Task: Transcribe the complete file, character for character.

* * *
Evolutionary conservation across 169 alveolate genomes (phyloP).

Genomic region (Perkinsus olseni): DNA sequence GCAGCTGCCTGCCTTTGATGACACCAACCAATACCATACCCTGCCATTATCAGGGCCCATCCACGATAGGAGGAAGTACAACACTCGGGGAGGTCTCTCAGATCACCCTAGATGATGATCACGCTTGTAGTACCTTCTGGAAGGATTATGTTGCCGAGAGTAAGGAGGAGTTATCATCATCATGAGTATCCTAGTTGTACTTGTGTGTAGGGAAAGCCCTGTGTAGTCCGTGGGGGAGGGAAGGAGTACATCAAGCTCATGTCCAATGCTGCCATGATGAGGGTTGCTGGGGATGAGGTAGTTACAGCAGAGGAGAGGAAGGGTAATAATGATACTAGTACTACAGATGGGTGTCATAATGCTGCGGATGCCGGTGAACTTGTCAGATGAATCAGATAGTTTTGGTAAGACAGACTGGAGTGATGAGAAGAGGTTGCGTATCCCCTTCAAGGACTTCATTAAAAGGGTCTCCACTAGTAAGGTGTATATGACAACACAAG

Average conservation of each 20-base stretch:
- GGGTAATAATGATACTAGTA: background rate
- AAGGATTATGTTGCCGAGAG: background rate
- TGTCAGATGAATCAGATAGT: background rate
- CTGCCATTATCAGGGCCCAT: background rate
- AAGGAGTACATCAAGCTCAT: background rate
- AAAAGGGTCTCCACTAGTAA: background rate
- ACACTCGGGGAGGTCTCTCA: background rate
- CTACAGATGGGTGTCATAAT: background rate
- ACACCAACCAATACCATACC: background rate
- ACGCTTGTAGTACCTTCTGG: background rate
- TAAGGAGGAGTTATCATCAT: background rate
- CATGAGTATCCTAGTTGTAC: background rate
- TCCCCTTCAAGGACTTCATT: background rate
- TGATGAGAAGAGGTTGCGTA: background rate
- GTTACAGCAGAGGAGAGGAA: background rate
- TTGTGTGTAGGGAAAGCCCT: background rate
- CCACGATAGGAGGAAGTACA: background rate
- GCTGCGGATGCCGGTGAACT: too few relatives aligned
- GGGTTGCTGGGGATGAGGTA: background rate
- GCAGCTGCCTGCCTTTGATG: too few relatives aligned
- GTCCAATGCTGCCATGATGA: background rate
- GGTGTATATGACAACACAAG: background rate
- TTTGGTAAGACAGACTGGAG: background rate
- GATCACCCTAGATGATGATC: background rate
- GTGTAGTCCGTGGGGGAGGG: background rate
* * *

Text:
Evolutionary conservation across 169 alveolate genomes (phyloP).

Genomic region (Perkinsus olseni): DNA sequence GCAGCTGCCTGCCTTTGATGACACCAACCAATACCATACCCTGCCATTATCAGGGCCCATCCACGATAGGAGGAAGTACAACACTCGGGGAGGTCTCTCAGATCACCCTAGATGATGATCACGCTTGTAGTACCTTCTGGAAGGATTATGTTGCCGAGAGTAAGGAGGAGTTATCATCATCATGAGTATCCTAGTTGTACTTGTGTGTAGGGAAAGCCCTGTGTAGTCCGTGGGGGAGGGAAGGAGTACATCAAGCTCATGTCCAATGCTGCCATGATGAGGGTTGCTGGGGATGAGGTAGTTACAGCAGAGGAGAGGAAGGGTAATAATGATACTAGTACTACAGATGGGTGTCATAATGCTGCGGATGCCGGTGAACTTGTCAGATGAATCAGATAGTTTTGGTAAGACAGACTGGAGTGATGAGAAGAGGTTGCGTATCCCCTTCAAGGACTTCATTAAAAGGGTCTCCACTAGTAAGGTGTATATGACAACACAAG

Average conservation of each 20-base stretch:
- GGGTAATAATGATACTAGTA: background rate
- AAGGATTATGTTGCCGAGAG: background rate
- TGTCAGATGAATCAGATAGT: background rate
- CTGCCATTATCAGGGCCCAT: background rate
- AAGGAGTACATCAAGCTCAT: background rate
- AAAAGGGTCTCCACTAGTAA: background rate
- ACACTCGGGGAGGTCTCTCA: background rate
- CTACAGATGGGTGTCATAAT: background rate
- ACACCAACCAATACCATACC: background rate
- ACGCTTGTAGTACCTTCTGG: background rate
- TAAGGAGGAGTTATCATCAT: background rate
- CATGAGTATCCTAGTTGTAC: background rate
- TCCCCTTCAAGGACTTCATT: background rate
- TGATGAGAAGAGGTTGCGTA: background rate
- GTTACAGCAGAGGAGAGGAA: background rate
- TTGTGTGTAGGGAAAGCCCT: background rate
- CCACGATAGGAGGAAGTACA: background rate
- GCTGCGGATGCCGGTGAACT: too few relatives aligned
- GGGTTGCTGGGGATGAGGTA: background rate
- GCAGCTGCCTGCCTTTGATG: too few relatives aligned
- GTCCAATGCTGCCATGATGA: background rate
- GGTGTATATGACAACACAAG: background rate
- TTTGGTAAGACAGACTGGAG: background rate
- GATCACCCTAGATGATGATC: background rate
- GTGTAGTCCGTGGGGGAGGG: background rate